Position Statement on Application of Bioacoustic AI to Identify Humpback Whale Songs

Submitted by Baldeep Singh Gill, Associate Editor, The Indian Learning and Manohar Samal, Research Intern on Artificial Intelligence Application Identifying Humpback Whale Songs.


Comprehending Oceans is a huge milestone in the transformation of Artificial Intelligence (AI). Lately, there have been a lot of technological advancements to scrutinize large water bodies. Machine Learning, Neural Networks and algorithms are proving to be constructive in analysing immeasurable depths and surfaces of Oceans. 


Under Google’s Artificial Intelligence for Social Good Program, the company developed algorithms to enable the identification of humpback whale calls (also referred to as humpback whale songs) from twelve locations in the Pacific island region. These algorithms have been developed under Google’s program in partnership with the Pacific Island Fisheries Science Center of the United States of America National Oceanic and Atmospheric Administration (NOAA). 


The AI application under this program has resulted in a collection of underwater humpback whale calls for a duration of 15 years amounting to 9.2 terabytes (TB) of data of decimation from 200 kHz to 10 kHz and that has provided new and significant information about the presence, daily calls, population structure and seasonality of humpback whales. The information collected under the program has proved to be quite resourceful as it has led to the collection of data that did not exist with scientists before the program in uninhabited and remote islands. The main contribution of this data collected using artificial intelligence is that it will be a vital tool in identifying effective mitigation of anthropogenic impacts on humpback whales. 


The most prominent manner in which the AI collected data was by utilising passive acoustic monitoring which is the process of listening to marine mammals. Such monitoring is conducted using underwater microphones that are referred to as hydrophones that record signals to detect, classify and localize tasks offline. The pristine advantage of this technique is that it enhances the ability to detect animals that are submerged underwater and allows longer monitoring and detection periods.  


In addition to the passive acoustic monitoring method, the company in partnership with NOAA also utilised ResNet- 50 which is deep residual learning AI consisting of convolutional neural network architecture that has been extremely successful for image recognition and non- speech audio classification. However, few challenges are always faced by the teams employing such equipment. This is because many times narrow-band noise, often caused by nearby boats and equipment are also recorded along with the primary dataset. This is resolved using per-channel energy normalization (PCEN) that is employed to suppress narrow-band noise. Therefore, the AI has to be assisted with supervised learning in aspects like optimization of image models for humpback detection and is also capable of unsupervised learning of semantic audio representations in finding similar song units.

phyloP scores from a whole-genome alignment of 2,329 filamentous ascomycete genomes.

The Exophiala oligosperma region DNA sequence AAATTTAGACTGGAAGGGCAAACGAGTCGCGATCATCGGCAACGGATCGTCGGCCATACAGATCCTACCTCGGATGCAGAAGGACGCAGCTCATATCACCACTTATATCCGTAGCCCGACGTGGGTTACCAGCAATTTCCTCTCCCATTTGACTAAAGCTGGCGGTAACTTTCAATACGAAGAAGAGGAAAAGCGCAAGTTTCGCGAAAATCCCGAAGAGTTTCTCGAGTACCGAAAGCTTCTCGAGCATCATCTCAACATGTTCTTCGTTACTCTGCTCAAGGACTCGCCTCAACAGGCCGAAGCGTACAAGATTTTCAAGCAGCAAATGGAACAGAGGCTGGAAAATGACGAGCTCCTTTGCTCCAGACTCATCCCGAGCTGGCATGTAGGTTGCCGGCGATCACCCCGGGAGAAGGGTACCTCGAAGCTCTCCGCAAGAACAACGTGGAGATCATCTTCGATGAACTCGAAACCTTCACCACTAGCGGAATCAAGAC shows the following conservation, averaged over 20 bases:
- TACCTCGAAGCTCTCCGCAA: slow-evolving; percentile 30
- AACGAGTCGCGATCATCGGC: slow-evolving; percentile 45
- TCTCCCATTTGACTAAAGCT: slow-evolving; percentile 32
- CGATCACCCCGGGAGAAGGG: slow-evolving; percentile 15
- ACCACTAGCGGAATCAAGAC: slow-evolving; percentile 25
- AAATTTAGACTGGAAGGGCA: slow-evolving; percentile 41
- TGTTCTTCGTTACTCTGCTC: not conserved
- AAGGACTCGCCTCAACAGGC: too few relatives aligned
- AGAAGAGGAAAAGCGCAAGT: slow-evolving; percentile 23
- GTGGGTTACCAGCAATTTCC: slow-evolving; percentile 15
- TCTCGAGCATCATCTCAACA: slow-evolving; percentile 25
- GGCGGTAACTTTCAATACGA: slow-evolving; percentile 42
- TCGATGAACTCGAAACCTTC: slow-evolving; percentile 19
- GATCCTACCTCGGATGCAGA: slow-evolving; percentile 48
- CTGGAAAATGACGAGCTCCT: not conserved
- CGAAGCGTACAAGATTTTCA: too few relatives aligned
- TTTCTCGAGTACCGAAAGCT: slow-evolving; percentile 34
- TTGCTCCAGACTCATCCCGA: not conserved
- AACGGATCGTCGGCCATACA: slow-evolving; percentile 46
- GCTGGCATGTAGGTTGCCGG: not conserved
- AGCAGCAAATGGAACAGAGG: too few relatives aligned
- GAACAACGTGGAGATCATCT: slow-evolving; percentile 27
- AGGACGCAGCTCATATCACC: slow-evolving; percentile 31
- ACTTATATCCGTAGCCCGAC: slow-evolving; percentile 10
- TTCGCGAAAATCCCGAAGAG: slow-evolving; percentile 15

Climate change has significantly affected the behaviour of marine animals and that has increased the difficulties of researchers and scientists in collecting and studying data. Under such circumstances, such AI tools prove to be extremely resourceful and pivotal. Google has also assisted in starting the organisation, ‘Global Fishing Watch’ that monitors fishing activity around the world through Big Data. 


Google’s next goals are to utilise advances in bioacoustics AI technology in distinguishing between three subpopulations of Killer Whales that will enable the effective monitoring of their health and protect them. We believe that Artificial Intelligence will provide comprehensive solutions to ubiquitous environmental challenges and help build a clean and sustainable natural environment.


To understand this development, please refer to:

https://www.blog.google/technology/ai/protecting-orcas/


https://www.nytimes.com/2020/04/08/science/ai-ocean-whales-study.html


https://ai.googleblog.com/2018/10/acoustic-detection-of-humpback-whales.html


For queries, mail us at editorial@isail.in.


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